Categories > Celebrities > Fall Out Boy > Smile for the Paparazzi

I could never turn my back on you

by lil_chica007 1 Reviews

Category: Fall Out Boy - Rating: G - Genres: Drama - Characters:  - Published: 2008/10/03 - Updated: 2008/10/04 - 1600 words

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“So, this is what you do when we’re not around?” The Butcher followed Katie into their third vintage store.
“Yeah, sorry. They’re shooting the new Cobra video in a couple days, and they told me at the last minute that they’re changing the entire thing.
“What are they changing it to?”
“I don’t know. Some kind of James Bond sort of deal I think. I ordered tuxes for everyone, and now I’m looking for a formal gown, like from the ‘60s for Vicky-T.”
“But what are they going to do in the video?” He asked.
“I don’t ask, I just buy the clothes.” She shook her head, flipping through a clothes rack. “But it’s for Prostitution…so it could be almost anything, really. Hold these.” She began systematically pulling dresses off the racks and tossing them at him.
“You need all of these?” He shuffled after her, weighed down by the pile of dresses.
“I’ll narrow it down later.” She shrugged, walking to the back of the store. She stopped in her tracks, causing the Butcher to run into the back of her. “Put those back.”
“What? Why?” He peeked over the top of the pile.
“I want this one.” She delicately picked up a gold ball gown with red swirly patterns all over it. It had beads and sequins on the bust and sheer shoulder straps.
“That’s nice. Is it going to fit her?”
“It’s a little big, I can adjust it though.” Katie headed to the register. “Hi Maria.” She grinned at the old woman behind the counter.
“Hi, Sweetheart. Is this going on your tab?”
“Oh, no. It’s not for me. It’s for work.”
“Alright. I just got in a bunch of new pieces in that I think you’ll like. They’re still in the boxes in the back, but you should stop by when you have some time. I’ll save you the good stuff.”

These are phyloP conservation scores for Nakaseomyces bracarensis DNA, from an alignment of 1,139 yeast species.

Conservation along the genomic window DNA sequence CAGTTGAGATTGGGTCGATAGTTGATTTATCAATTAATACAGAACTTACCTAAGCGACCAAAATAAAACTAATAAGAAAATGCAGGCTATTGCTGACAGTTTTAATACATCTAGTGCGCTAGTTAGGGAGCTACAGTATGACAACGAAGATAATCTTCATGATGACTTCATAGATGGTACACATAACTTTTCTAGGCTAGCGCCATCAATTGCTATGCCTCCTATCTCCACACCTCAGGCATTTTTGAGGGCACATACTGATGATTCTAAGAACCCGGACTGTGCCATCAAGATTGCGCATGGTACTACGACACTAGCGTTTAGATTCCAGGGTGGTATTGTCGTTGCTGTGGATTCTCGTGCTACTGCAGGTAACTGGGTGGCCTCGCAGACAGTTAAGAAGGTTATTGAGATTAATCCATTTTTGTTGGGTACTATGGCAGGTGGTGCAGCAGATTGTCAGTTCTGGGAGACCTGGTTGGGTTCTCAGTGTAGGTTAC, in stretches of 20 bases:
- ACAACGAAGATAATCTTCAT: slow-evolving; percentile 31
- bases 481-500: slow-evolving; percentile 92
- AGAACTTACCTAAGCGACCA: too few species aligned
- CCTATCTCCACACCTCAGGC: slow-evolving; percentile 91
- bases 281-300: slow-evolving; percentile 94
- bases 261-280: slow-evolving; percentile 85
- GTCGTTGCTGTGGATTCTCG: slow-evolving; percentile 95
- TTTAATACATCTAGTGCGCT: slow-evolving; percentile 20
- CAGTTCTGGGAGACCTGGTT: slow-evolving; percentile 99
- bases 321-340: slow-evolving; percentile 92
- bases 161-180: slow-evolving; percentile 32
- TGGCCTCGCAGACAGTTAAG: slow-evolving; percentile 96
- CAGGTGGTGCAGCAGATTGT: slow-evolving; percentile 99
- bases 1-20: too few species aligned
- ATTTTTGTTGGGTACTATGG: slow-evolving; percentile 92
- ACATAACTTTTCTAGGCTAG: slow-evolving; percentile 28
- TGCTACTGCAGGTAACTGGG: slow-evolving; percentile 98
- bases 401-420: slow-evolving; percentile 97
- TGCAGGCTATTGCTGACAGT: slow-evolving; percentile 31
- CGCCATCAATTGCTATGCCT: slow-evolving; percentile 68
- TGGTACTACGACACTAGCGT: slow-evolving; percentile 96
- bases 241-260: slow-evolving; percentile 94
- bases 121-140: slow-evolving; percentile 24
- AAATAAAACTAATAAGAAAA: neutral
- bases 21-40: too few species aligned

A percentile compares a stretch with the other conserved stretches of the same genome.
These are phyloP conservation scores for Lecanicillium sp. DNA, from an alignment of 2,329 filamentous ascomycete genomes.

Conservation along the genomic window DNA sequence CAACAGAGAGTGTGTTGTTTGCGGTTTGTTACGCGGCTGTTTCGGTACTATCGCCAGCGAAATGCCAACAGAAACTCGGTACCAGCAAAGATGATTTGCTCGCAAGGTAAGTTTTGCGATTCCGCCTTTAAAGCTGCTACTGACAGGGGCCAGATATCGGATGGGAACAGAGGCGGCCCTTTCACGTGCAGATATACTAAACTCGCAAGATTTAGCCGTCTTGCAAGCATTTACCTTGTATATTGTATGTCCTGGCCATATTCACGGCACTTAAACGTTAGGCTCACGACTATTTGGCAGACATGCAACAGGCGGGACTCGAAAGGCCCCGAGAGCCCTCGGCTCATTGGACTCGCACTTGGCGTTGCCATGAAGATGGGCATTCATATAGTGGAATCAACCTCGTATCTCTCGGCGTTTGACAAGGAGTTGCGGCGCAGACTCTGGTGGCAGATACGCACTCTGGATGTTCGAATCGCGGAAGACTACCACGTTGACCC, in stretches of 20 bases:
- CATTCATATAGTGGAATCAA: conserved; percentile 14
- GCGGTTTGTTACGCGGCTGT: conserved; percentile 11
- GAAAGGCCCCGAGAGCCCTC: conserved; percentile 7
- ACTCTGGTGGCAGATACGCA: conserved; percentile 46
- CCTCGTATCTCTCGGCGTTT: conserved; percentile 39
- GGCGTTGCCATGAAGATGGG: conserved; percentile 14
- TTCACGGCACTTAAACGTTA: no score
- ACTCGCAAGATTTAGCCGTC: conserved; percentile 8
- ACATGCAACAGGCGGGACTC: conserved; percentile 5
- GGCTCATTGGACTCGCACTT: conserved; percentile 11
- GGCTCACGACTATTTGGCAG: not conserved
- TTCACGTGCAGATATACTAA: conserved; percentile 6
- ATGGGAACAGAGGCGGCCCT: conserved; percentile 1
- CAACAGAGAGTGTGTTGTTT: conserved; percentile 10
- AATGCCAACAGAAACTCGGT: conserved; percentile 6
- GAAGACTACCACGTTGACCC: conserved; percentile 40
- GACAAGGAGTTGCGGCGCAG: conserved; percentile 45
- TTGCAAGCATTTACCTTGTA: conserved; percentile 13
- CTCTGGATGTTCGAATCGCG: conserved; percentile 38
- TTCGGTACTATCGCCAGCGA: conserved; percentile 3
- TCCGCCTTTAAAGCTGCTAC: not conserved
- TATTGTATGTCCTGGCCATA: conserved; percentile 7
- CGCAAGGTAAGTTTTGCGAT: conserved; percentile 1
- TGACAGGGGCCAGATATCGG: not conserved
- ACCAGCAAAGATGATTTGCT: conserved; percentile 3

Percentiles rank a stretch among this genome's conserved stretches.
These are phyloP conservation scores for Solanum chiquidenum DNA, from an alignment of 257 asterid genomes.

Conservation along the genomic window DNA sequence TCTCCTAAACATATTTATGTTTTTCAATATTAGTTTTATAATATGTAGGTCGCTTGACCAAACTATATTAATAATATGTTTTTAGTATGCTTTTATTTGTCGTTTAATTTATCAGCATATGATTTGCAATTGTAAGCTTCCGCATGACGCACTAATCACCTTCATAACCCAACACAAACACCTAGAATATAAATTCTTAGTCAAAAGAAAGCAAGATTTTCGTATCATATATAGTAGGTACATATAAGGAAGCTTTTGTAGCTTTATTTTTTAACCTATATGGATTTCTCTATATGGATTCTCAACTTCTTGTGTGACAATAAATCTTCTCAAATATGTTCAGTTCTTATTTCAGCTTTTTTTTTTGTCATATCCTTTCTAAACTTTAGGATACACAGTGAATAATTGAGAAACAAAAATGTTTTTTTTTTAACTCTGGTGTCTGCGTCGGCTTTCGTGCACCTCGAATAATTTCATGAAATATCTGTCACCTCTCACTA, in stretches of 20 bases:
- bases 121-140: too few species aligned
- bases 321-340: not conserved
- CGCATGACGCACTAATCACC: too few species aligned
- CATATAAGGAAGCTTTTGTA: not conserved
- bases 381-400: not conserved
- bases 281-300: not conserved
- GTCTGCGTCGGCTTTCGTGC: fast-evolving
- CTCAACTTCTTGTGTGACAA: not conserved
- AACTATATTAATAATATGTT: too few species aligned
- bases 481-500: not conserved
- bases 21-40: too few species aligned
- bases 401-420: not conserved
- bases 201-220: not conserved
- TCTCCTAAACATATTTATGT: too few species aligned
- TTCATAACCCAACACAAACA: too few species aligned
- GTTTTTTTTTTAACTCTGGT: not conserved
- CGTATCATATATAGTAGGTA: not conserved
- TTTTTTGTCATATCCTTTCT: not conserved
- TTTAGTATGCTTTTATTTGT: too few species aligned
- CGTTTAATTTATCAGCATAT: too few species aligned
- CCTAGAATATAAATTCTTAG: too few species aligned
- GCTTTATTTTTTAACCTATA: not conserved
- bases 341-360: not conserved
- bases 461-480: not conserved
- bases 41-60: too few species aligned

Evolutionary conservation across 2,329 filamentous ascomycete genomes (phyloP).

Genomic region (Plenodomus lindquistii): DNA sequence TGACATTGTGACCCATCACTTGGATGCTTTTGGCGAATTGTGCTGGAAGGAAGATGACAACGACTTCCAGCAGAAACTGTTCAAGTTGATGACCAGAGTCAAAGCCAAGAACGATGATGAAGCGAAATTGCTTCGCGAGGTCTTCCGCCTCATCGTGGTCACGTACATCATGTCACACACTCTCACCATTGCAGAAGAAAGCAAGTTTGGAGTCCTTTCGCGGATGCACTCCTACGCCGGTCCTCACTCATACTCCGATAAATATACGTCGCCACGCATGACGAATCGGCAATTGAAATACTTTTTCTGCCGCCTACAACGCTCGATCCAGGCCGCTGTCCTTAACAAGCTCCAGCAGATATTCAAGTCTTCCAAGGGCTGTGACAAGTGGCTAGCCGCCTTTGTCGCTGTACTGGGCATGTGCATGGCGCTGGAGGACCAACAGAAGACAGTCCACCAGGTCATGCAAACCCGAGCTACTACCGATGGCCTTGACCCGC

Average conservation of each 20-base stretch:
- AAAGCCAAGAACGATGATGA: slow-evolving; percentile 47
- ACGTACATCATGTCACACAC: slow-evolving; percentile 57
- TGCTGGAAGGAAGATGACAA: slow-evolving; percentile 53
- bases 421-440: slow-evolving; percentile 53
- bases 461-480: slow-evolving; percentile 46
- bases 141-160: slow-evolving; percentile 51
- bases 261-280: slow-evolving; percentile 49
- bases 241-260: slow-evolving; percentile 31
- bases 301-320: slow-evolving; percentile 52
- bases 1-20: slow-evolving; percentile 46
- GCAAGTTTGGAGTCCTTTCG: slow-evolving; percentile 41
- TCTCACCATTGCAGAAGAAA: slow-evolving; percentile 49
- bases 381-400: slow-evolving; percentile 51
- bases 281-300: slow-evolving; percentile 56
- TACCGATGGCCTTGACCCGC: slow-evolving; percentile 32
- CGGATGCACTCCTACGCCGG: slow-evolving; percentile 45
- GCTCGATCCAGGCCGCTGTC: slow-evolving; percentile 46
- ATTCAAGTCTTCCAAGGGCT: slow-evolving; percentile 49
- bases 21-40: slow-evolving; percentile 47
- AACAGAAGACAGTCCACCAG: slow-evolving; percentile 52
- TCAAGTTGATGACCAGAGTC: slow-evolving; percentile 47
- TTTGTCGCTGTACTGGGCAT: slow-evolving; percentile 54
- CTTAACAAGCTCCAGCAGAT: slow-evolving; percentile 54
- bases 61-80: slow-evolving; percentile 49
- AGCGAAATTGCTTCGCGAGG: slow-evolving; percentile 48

“Aw, thanks.” Katie took the bag and exited the store.
“Friend of yours?” The Butcher raised his eyebrows.
“Shut up she’s nice.” She whined. “I buy like 90 percent of my clothes here.”
“Really?”
“Yeah. I don’t wear designer stuff. I buy it for you guys for photo shoots and junk, but this entire outfit cost $15.” She glanced down at her frayed denim mini skirt, purple baby doll top and brown knee high boots. “Plus, I like that she’s older than most of the clothes she sells.” She giggled.
“Can we go do something fun now?”
“Yes.”

Katie tiptoed into the apartment, careful not to alert anyone to her presence. She didn’t see any sign of Gabe and didn’t hear any noise from his room. It was only 10:00, he couldn’t be asleep already, he probably wasn’t even home yet from whatever party he went to that night. She made a beeline to the bathroom. It was unusually hot today, and she had been sweating all day in her layered outfit. The bowling game and brief make out session she and the Butcher had participated in hadn’t helped much. Just as she was hopping in the shower, she heard a cough and some shuffling come from across the hall, before there was a quiet knock on the door. “Yo, Kay. Can I come in? I gotta pee.” Gabe called through the door. She slid the curtain closed before giving the all clear. The door squeaked open and she saw the very top of his head cross to the opposite side of the small room.
“How come you’re here all by yourself?” She asked.
“I think I’m sick. I just woke up.”
“Aw, do you want me to get you anything when I get out?” She poked her head out the side of the curtain.
“No. I’m fine.” He groaned. “I’m going to flush now.”
“Hold on.” She moved to get out of the spray of water, screeching as her back got scorched. “’Hold on’ is not ‘ok’. Ow.” She scolded.
“Sorry. So, how come YOU’RE here alone?” He leaned back against the sink. “Where’s the Butcher…he’s not in there is he?” He gave the shower curtain a nervous look.
“He’s staying at his hotel. His flight back home leaves at 6 a.m.” She said quickly. “Go watch some TV. I’ll be done in ten minutes and I’ll make you some soup.

“Here.” She handed him a plastic cup, covered in a lid with holes in it.
“This is it?” He took the cup, sniffing it.